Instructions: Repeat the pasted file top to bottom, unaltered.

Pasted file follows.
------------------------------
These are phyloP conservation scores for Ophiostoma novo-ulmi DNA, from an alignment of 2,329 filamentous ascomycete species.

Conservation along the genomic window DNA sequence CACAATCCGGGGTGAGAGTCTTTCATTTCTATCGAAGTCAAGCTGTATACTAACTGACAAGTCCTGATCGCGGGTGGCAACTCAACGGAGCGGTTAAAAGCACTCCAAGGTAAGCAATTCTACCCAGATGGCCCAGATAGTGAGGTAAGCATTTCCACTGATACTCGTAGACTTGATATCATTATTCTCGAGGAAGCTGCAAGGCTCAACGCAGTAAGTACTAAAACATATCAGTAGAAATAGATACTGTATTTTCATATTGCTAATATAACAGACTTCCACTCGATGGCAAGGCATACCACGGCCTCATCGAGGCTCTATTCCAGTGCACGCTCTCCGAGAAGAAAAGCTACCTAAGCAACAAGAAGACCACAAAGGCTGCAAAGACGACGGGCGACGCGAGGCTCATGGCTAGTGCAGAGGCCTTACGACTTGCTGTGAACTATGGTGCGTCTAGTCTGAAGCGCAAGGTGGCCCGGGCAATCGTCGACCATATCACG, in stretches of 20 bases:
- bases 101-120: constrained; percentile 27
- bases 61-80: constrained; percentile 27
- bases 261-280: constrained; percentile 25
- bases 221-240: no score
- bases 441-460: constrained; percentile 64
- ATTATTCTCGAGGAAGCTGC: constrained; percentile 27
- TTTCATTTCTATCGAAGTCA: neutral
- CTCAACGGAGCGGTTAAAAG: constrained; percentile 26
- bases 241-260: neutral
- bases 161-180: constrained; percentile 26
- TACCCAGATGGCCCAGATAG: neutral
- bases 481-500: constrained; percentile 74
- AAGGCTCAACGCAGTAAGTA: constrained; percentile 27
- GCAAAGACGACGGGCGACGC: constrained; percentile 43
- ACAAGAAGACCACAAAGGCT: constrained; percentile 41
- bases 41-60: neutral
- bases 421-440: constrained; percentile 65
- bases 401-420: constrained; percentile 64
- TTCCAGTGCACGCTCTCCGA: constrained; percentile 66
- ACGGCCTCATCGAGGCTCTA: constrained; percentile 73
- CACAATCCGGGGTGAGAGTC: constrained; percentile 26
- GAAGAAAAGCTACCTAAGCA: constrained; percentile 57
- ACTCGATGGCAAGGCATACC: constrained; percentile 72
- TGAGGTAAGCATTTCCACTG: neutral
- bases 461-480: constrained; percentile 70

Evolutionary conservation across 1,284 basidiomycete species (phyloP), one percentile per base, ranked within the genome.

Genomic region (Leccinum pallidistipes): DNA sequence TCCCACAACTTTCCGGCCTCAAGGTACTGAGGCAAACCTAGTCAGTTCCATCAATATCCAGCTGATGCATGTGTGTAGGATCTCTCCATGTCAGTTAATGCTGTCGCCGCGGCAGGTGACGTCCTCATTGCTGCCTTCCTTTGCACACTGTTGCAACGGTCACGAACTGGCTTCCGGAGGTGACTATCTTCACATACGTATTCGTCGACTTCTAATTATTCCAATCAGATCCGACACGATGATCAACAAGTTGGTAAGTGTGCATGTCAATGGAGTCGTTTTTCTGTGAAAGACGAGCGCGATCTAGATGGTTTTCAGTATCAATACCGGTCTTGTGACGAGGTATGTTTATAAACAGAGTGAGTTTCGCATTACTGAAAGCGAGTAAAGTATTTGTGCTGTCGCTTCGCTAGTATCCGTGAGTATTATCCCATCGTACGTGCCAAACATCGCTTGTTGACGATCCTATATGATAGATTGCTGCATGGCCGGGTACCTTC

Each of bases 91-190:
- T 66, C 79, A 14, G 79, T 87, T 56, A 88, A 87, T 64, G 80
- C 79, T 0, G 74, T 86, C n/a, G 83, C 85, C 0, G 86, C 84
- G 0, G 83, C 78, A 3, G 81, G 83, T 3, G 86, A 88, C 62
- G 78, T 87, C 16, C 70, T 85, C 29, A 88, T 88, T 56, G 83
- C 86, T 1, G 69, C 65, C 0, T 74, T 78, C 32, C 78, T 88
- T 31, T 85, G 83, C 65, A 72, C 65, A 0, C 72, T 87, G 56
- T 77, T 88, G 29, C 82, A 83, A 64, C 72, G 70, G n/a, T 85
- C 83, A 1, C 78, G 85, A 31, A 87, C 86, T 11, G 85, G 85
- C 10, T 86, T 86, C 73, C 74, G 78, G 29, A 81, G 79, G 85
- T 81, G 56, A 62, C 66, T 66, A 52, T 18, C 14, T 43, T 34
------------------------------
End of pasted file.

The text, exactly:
These are phyloP conservation scores for Ophiostoma novo-ulmi DNA, from an alignment of 2,329 filamentous ascomycete species.

Conservation along the genomic window DNA sequence CACAATCCGGGGTGAGAGTCTTTCATTTCTATCGAAGTCAAGCTGTATACTAACTGACAAGTCCTGATCGCGGGTGGCAACTCAACGGAGCGGTTAAAAGCACTCCAAGGTAAGCAATTCTACCCAGATGGCCCAGATAGTGAGGTAAGCATTTCCACTGATACTCGTAGACTTGATATCATTATTCTCGAGGAAGCTGCAAGGCTCAACGCAGTAAGTACTAAAACATATCAGTAGAAATAGATACTGTATTTTCATATTGCTAATATAACAGACTTCCACTCGATGGCAAGGCATACCACGGCCTCATCGAGGCTCTATTCCAGTGCACGCTCTCCGAGAAGAAAAGCTACCTAAGCAACAAGAAGACCACAAAGGCTGCAAAGACGACGGGCGACGCGAGGCTCATGGCTAGTGCAGAGGCCTTACGACTTGCTGTGAACTATGGTGCGTCTAGTCTGAAGCGCAAGGTGGCCCGGGCAATCGTCGACCATATCACG, in stretches of 20 bases:
- bases 101-120: constrained; percentile 27
- bases 61-80: constrained; percentile 27
- bases 261-280: constrained; percentile 25
- bases 221-240: no score
- bases 441-460: constrained; percentile 64
- ATTATTCTCGAGGAAGCTGC: constrained; percentile 27
- TTTCATTTCTATCGAAGTCA: neutral
- CTCAACGGAGCGGTTAAAAG: constrained; percentile 26
- bases 241-260: neutral
- bases 161-180: constrained; percentile 26
- TACCCAGATGGCCCAGATAG: neutral
- bases 481-500: constrained; percentile 74
- AAGGCTCAACGCAGTAAGTA: constrained; percentile 27
- GCAAAGACGACGGGCGACGC: constrained; percentile 43
- ACAAGAAGACCACAAAGGCT: constrained; percentile 41
- bases 41-60: neutral
- bases 421-440: constrained; percentile 65
- bases 401-420: constrained; percentile 64
- TTCCAGTGCACGCTCTCCGA: constrained; percentile 66
- ACGGCCTCATCGAGGCTCTA: constrained; percentile 73
- CACAATCCGGGGTGAGAGTC: constrained; percentile 26
- GAAGAAAAGCTACCTAAGCA: constrained; percentile 57
- ACTCGATGGCAAGGCATACC: constrained; percentile 72
- TGAGGTAAGCATTTCCACTG: neutral
- bases 461-480: constrained; percentile 70

Evolutionary conservation across 1,284 basidiomycete species (phyloP), one percentile per base, ranked within the genome.

Genomic region (Leccinum pallidistipes): DNA sequence TCCCACAACTTTCCGGCCTCAAGGTACTGAGGCAAACCTAGTCAGTTCCATCAATATCCAGCTGATGCATGTGTGTAGGATCTCTCCATGTCAGTTAATGCTGTCGCCGCGGCAGGTGACGTCCTCATTGCTGCCTTCCTTTGCACACTGTTGCAACGGTCACGAACTGGCTTCCGGAGGTGACTATCTTCACATACGTATTCGTCGACTTCTAATTATTCCAATCAGATCCGACACGATGATCAACAAGTTGGTAAGTGTGCATGTCAATGGAGTCGTTTTTCTGTGAAAGACGAGCGCGATCTAGATGGTTTTCAGTATCAATACCGGTCTTGTGACGAGGTATGTTTATAAACAGAGTGAGTTTCGCATTACTGAAAGCGAGTAAAGTATTTGTGCTGTCGCTTCGCTAGTATCCGTGAGTATTATCCCATCGTACGTGCCAAACATCGCTTGTTGACGATCCTATATGATAGATTGCTGCATGGCCGGGTACCTTC

Each of bases 91-190:
- T 66, C 79, A 14, G 79, T 87, T 56, A 88, A 87, T 64, G 80
- C 79, T 0, G 74, T 86, C n/a, G 83, C 85, C 0, G 86, C 84
- G 0, G 83, C 78, A 3, G 81, G 83, T 3, G 86, A 88, C 62
- G 78, T 87, C 16, C 70, T 85, C 29, A 88, T 88, T 56, G 83
- C 86, T 1, G 69, C 65, C 0, T 74, T 78, C 32, C 78, T 88
- T 31, T 85, G 83, C 65, A 72, C 65, A 0, C 72, T 87, G 56
- T 77, T 88, G 29, C 82, A 83, A 64, C 72, G 70, G n/a, T 85
- C 83, A 1, C 78, G 85, A 31, A 87, C 86, T 11, G 85, G 85
- C 10, T 86, T 86, C 73, C 74, G 78, G 29, A 81, G 79, G 85
- T 81, G 56, A 62, C 66, T 66, A 52, T 18, C 14, T 43, T 34